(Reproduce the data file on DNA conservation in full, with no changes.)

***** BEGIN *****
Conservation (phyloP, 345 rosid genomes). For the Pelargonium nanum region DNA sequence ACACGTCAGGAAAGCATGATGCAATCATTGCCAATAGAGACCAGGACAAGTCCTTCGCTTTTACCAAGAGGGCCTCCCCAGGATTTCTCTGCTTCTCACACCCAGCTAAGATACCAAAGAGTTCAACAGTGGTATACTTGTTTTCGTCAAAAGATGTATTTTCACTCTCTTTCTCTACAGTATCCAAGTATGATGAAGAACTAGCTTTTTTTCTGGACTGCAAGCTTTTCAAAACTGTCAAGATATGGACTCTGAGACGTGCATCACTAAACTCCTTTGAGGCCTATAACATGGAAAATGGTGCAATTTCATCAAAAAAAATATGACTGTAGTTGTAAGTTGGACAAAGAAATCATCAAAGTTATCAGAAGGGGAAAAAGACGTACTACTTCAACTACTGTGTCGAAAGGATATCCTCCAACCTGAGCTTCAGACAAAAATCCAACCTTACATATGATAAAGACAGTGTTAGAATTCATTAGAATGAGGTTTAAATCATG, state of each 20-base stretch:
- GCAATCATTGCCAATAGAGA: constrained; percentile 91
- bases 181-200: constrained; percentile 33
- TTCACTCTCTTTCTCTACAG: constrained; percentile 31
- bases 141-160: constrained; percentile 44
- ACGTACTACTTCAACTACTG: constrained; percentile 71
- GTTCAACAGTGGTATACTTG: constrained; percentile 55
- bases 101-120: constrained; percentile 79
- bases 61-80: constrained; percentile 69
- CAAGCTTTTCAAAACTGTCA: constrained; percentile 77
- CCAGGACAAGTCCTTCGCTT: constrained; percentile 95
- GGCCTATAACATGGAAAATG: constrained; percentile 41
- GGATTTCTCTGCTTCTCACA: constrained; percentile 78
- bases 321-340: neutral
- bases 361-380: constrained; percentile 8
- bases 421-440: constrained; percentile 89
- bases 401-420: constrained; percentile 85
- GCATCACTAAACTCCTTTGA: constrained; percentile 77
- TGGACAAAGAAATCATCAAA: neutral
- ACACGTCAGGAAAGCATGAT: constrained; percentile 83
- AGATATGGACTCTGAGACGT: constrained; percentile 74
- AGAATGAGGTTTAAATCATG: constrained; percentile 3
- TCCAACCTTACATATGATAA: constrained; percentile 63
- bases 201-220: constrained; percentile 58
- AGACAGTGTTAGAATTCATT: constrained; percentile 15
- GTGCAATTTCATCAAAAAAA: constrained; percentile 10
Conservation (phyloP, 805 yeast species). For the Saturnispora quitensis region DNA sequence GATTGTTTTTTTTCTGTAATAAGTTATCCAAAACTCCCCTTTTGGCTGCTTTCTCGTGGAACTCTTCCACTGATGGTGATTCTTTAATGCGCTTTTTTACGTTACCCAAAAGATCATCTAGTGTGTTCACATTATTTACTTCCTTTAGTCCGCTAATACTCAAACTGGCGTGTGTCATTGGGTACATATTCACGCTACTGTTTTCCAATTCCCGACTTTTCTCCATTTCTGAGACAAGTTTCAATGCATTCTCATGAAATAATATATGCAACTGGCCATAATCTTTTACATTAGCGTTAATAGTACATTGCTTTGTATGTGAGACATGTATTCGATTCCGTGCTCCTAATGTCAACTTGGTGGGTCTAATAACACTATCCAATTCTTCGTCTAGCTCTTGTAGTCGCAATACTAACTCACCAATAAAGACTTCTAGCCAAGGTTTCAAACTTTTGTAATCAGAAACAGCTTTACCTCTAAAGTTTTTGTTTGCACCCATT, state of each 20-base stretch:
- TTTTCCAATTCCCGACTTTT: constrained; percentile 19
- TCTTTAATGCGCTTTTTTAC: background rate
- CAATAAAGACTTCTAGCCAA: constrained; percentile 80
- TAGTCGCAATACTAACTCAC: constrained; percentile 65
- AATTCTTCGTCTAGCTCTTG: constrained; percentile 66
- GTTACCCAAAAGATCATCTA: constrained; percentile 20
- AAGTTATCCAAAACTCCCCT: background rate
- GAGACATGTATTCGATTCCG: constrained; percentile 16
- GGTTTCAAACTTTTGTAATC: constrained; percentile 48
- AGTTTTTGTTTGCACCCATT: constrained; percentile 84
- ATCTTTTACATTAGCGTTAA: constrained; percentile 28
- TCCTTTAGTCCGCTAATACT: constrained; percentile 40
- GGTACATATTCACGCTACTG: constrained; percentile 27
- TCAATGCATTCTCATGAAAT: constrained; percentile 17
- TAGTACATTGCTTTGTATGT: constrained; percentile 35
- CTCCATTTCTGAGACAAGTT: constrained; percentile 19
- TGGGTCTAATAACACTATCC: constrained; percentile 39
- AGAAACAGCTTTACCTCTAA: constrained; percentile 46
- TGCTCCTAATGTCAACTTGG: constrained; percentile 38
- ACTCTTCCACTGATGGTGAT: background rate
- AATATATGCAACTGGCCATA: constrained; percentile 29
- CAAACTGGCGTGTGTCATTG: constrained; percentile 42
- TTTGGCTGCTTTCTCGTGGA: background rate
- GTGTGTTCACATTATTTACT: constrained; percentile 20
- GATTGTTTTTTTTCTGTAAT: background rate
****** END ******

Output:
Conservation (phyloP, 345 rosid genomes). For the Pelargonium nanum region DNA sequence ACACGTCAGGAAAGCATGATGCAATCATTGCCAATAGAGACCAGGACAAGTCCTTCGCTTTTACCAAGAGGGCCTCCCCAGGATTTCTCTGCTTCTCACACCCAGCTAAGATACCAAAGAGTTCAACAGTGGTATACTTGTTTTCGTCAAAAGATGTATTTTCACTCTCTTTCTCTACAGTATCCAAGTATGATGAAGAACTAGCTTTTTTTCTGGACTGCAAGCTTTTCAAAACTGTCAAGATATGGACTCTGAGACGTGCATCACTAAACTCCTTTGAGGCCTATAACATGGAAAATGGTGCAATTTCATCAAAAAAAATATGACTGTAGTTGTAAGTTGGACAAAGAAATCATCAAAGTTATCAGAAGGGGAAAAAGACGTACTACTTCAACTACTGTGTCGAAAGGATATCCTCCAACCTGAGCTTCAGACAAAAATCCAACCTTACATATGATAAAGACAGTGTTAGAATTCATTAGAATGAGGTTTAAATCATG, state of each 20-base stretch:
- GCAATCATTGCCAATAGAGA: constrained; percentile 91
- bases 181-200: constrained; percentile 33
- TTCACTCTCTTTCTCTACAG: constrained; percentile 31
- bases 141-160: constrained; percentile 44
- ACGTACTACTTCAACTACTG: constrained; percentile 71
- GTTCAACAGTGGTATACTTG: constrained; percentile 55
- bases 101-120: constrained; percentile 79
- bases 61-80: constrained; percentile 69
- CAAGCTTTTCAAAACTGTCA: constrained; percentile 77
- CCAGGACAAGTCCTTCGCTT: constrained; percentile 95
- GGCCTATAACATGGAAAATG: constrained; percentile 41
- GGATTTCTCTGCTTCTCACA: constrained; percentile 78
- bases 321-340: neutral
- bases 361-380: constrained; percentile 8
- bases 421-440: constrained; percentile 89
- bases 401-420: constrained; percentile 85
- GCATCACTAAACTCCTTTGA: constrained; percentile 77
- TGGACAAAGAAATCATCAAA: neutral
- ACACGTCAGGAAAGCATGAT: constrained; percentile 83
- AGATATGGACTCTGAGACGT: constrained; percentile 74
- AGAATGAGGTTTAAATCATG: constrained; percentile 3
- TCCAACCTTACATATGATAA: constrained; percentile 63
- bases 201-220: constrained; percentile 58
- AGACAGTGTTAGAATTCATT: constrained; percentile 15
- GTGCAATTTCATCAAAAAAA: constrained; percentile 10
Conservation (phyloP, 805 yeast species). For the Saturnispora quitensis region DNA sequence GATTGTTTTTTTTCTGTAATAAGTTATCCAAAACTCCCCTTTTGGCTGCTTTCTCGTGGAACTCTTCCACTGATGGTGATTCTTTAATGCGCTTTTTTACGTTACCCAAAAGATCATCTAGTGTGTTCACATTATTTACTTCCTTTAGTCCGCTAATACTCAAACTGGCGTGTGTCATTGGGTACATATTCACGCTACTGTTTTCCAATTCCCGACTTTTCTCCATTTCTGAGACAAGTTTCAATGCATTCTCATGAAATAATATATGCAACTGGCCATAATCTTTTACATTAGCGTTAATAGTACATTGCTTTGTATGTGAGACATGTATTCGATTCCGTGCTCCTAATGTCAACTTGGTGGGTCTAATAACACTATCCAATTCTTCGTCTAGCTCTTGTAGTCGCAATACTAACTCACCAATAAAGACTTCTAGCCAAGGTTTCAAACTTTTGTAATCAGAAACAGCTTTACCTCTAAAGTTTTTGTTTGCACCCATT, state of each 20-base stretch:
- TTTTCCAATTCCCGACTTTT: constrained; percentile 19
- TCTTTAATGCGCTTTTTTAC: background rate
- CAATAAAGACTTCTAGCCAA: constrained; percentile 80
- TAGTCGCAATACTAACTCAC: constrained; percentile 65
- AATTCTTCGTCTAGCTCTTG: constrained; percentile 66
- GTTACCCAAAAGATCATCTA: constrained; percentile 20
- AAGTTATCCAAAACTCCCCT: background rate
- GAGACATGTATTCGATTCCG: constrained; percentile 16
- GGTTTCAAACTTTTGTAATC: constrained; percentile 48
- AGTTTTTGTTTGCACCCATT: constrained; percentile 84
- ATCTTTTACATTAGCGTTAA: constrained; percentile 28
- TCCTTTAGTCCGCTAATACT: constrained; percentile 40
- GGTACATATTCACGCTACTG: constrained; percentile 27
- TCAATGCATTCTCATGAAAT: constrained; percentile 17
- TAGTACATTGCTTTGTATGT: constrained; percentile 35
- CTCCATTTCTGAGACAAGTT: constrained; percentile 19
- TGGGTCTAATAACACTATCC: constrained; percentile 39
- AGAAACAGCTTTACCTCTAA: constrained; percentile 46
- TGCTCCTAATGTCAACTTGG: constrained; percentile 38
- ACTCTTCCACTGATGGTGAT: background rate
- AATATATGCAACTGGCCATA: constrained; percentile 29
- CAAACTGGCGTGTGTCATTG: constrained; percentile 42
- TTTGGCTGCTTTCTCGTGGA: background rate
- GTGTGTTCACATTATTTACT: constrained; percentile 20
- GATTGTTTTTTTTCTGTAAT: background rate